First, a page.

Fine artist Kyle Ragsdale grew up in Texas and spent years in New Mexico. But when it came time to put down roots in Indianapolis, where he’s lived since the 1990s, he chose the Fountain Square neighborhood. Instead of buying an existing house in the storied area, he found a vacant lot and built something new.
Not that the 1,350-square-foot abode looks all that new. The slant-roofed house, dominated by an expansive front porch and lots of windows, is an homage to mid-20th century design.
“We tried for a mid-century beach house feel, and I think that’s sort of what it feels like,” Ragsdale said.
It’s hard to decide which sounds stranger—putting a beach house in an oh-so-very-landlocked historic neighborhood, or the idea that a century-old community like Fountain Square would have any vacant lots left to accommodate it. Yet Ragsdale found one almost across the street from the house where he lived for years. He engaged architect and friend Craig McCormick (whose other projects include The Hinge and Circa Apartments) to design it.
The property is several orders of magnitude smaller than the scale in which McCormick is used to working. The modest home includes three bedrooms, an open-plan kitchen/living room/dining area, and front and back porches. Yet Ragsdale said he doesn’t feel cramped. Especially when the weather is warm and the two sets of double doors at the front of the house are open.
“From spring to late fall you can have 50 people here on the porches and in the backyard and it doesn’t feel squishy,” he said.
All those doors are mostly glass, and the house, like most urban abodes, sits cheek-to-jowl with its neighbors. But that potential lack of privacy doesn’t bother Ragsdale. He’s known most of his neighbors for years, thanks to his longstanding love affair with Fountain Square. A love affair that’s only increased with the arrival of the Cultural Trail a couple of blocks away.
“I’ve always liked Fountain Square, but since the Cultural Trail came this neighborhood has become super walkable,” Ragsdale said.
He estimates that by using the trail he can reach Monument Circle in 10 minutes by bike. And his office at the Harrison Center for the Arts, where he serves as curator, is a seven-minute trip.
Given its owner’s artistic bent, it’s no surprise the house features tall ceilings with plenty of wall space—most of it taken up by paintings. The living room is dominated by a 6-foot-by-7-foot abstract canvas of Ragsdale’s own creation. Visitors can take their ease on a mid-century couch re-upholstered in a “party pink” fabric.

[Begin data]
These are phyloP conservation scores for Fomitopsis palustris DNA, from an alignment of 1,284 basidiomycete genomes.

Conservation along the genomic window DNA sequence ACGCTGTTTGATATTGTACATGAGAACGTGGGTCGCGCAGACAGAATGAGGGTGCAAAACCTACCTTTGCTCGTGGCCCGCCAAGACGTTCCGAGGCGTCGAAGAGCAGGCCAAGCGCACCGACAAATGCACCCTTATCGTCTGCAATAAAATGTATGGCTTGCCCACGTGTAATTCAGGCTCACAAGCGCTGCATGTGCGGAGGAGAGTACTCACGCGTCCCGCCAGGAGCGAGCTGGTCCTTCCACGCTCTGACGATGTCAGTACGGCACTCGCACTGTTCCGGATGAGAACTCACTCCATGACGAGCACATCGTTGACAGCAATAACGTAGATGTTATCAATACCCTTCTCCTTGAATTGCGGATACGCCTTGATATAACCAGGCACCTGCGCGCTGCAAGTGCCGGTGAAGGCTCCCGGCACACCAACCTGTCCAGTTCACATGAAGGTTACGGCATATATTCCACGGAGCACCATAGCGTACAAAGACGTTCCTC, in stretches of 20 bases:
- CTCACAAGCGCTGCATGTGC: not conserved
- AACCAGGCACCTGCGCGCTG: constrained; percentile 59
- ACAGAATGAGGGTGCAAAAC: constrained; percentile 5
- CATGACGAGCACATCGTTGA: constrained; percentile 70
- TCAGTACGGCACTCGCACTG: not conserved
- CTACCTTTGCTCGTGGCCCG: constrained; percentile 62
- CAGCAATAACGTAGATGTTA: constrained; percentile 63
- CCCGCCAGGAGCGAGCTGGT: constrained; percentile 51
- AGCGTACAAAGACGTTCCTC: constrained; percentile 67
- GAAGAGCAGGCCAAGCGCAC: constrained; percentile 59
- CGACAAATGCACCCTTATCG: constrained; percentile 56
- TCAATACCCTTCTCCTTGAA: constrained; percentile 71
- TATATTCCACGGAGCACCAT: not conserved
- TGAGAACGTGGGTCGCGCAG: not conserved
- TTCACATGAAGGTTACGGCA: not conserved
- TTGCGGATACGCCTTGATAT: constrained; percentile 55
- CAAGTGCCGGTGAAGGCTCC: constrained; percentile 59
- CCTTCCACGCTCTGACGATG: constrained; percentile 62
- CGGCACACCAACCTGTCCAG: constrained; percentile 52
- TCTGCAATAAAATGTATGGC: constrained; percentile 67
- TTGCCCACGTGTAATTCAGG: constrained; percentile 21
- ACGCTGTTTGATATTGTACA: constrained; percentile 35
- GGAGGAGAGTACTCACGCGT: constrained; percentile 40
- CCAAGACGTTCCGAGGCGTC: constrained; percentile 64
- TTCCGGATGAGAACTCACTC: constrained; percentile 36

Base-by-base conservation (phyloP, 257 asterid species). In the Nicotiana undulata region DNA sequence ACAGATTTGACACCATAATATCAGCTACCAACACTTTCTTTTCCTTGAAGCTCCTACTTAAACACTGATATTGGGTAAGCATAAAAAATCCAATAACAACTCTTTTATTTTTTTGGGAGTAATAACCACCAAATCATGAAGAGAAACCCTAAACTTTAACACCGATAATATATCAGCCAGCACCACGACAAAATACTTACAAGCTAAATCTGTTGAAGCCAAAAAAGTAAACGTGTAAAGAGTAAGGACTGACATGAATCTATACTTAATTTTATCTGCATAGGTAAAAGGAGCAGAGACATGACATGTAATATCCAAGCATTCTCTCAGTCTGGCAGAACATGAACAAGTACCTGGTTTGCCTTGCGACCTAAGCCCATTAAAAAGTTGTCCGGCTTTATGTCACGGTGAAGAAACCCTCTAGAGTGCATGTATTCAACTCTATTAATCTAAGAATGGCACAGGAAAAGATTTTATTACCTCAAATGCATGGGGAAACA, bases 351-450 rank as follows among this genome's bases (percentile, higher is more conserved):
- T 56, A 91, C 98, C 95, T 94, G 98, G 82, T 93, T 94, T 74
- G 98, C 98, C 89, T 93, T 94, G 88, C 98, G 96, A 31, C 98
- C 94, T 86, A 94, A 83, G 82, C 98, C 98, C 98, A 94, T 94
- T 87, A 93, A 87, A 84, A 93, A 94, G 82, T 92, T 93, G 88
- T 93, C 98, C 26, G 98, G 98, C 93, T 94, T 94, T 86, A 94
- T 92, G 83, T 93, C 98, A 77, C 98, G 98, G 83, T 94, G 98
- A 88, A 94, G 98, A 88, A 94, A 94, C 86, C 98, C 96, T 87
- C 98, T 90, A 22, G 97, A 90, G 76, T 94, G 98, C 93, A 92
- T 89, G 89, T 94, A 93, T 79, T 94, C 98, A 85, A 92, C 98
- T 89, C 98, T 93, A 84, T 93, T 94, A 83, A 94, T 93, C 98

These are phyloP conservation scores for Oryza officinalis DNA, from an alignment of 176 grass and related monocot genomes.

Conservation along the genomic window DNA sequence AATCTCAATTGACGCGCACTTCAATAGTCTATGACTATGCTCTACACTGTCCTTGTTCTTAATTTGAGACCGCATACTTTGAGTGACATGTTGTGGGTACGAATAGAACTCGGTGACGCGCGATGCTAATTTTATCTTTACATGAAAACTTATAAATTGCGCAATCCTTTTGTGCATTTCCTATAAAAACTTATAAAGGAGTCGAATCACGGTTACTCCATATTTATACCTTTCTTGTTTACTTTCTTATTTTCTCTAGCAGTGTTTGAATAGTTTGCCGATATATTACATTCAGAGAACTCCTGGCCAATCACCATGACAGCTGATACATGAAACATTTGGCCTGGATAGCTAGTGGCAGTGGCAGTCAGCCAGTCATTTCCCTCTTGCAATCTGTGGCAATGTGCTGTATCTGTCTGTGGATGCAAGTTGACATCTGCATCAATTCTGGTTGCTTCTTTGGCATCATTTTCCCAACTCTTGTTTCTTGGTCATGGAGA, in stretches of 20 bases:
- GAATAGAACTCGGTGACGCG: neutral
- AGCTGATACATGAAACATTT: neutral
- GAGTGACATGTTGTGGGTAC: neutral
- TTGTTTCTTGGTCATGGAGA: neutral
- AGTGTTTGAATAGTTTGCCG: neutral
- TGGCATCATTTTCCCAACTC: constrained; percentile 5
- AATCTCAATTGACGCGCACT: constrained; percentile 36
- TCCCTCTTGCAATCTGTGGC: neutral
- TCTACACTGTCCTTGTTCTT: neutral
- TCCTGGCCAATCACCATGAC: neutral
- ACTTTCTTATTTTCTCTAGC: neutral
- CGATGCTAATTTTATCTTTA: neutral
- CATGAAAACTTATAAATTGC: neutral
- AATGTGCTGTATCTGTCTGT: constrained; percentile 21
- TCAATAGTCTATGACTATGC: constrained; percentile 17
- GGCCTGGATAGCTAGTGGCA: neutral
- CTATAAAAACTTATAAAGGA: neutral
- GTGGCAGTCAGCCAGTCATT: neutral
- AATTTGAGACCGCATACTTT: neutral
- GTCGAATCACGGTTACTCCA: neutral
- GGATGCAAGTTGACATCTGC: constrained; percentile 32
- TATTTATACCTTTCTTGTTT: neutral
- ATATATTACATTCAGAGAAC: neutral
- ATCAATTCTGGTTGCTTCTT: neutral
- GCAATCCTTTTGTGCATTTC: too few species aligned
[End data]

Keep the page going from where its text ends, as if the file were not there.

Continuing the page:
The walls are covered with works by local and regional artists, augmented with the occasional flea market find. For instance, a couple of whimsical portraits by rising local artist Mab Graves grace the walls, along with a paint-by-numbers western scene from an antique store. There’s also a mid-century toy house hung on a wall.
“We found it at an antique store in Michigan,” he said. “So I told people we bought a house in Michigan.”
Other quirky details include a collection of old-fashioned Jadeite milk glass bowls and plates, all displayed in an old-school china cabinet. Their soft green color is echoed in the kitchen, which features a milky green Meganite acrylic countertop and a backsplash with a pebble design in the same hue.
The home’s half-bath sits in the center of the kitchen/living room/dining area, in an enclosure that Ragsdale refers to as “the popcorn box.” The three bedrooms are tucked away in back. The master suite, where Ragsdale and his wife reside, includes a literal foot locker—an imposing set of industrial lockers in which Ragsdale keeps his extensive footgear assortment.
“I have a lot of shoes,” he said.
The prodigious art collection changes regularly, befitting Ragsdale’s curating duties at the Harrison center.
“Five times a year, I move all the art around and change things out and decide where the furniture goes,” he said.
Having put down roots figuratively in Fountain Square, Ragsdale is now also doing it literally. His home sits on an ample lot, allowing him to, for the first time, engage in large-scale gardening. He’s festooning his yard with flowers and strewing his back porch with trays full of cosmos, zinnias and other flower starts.
“It’s my plant staging area,” he said.•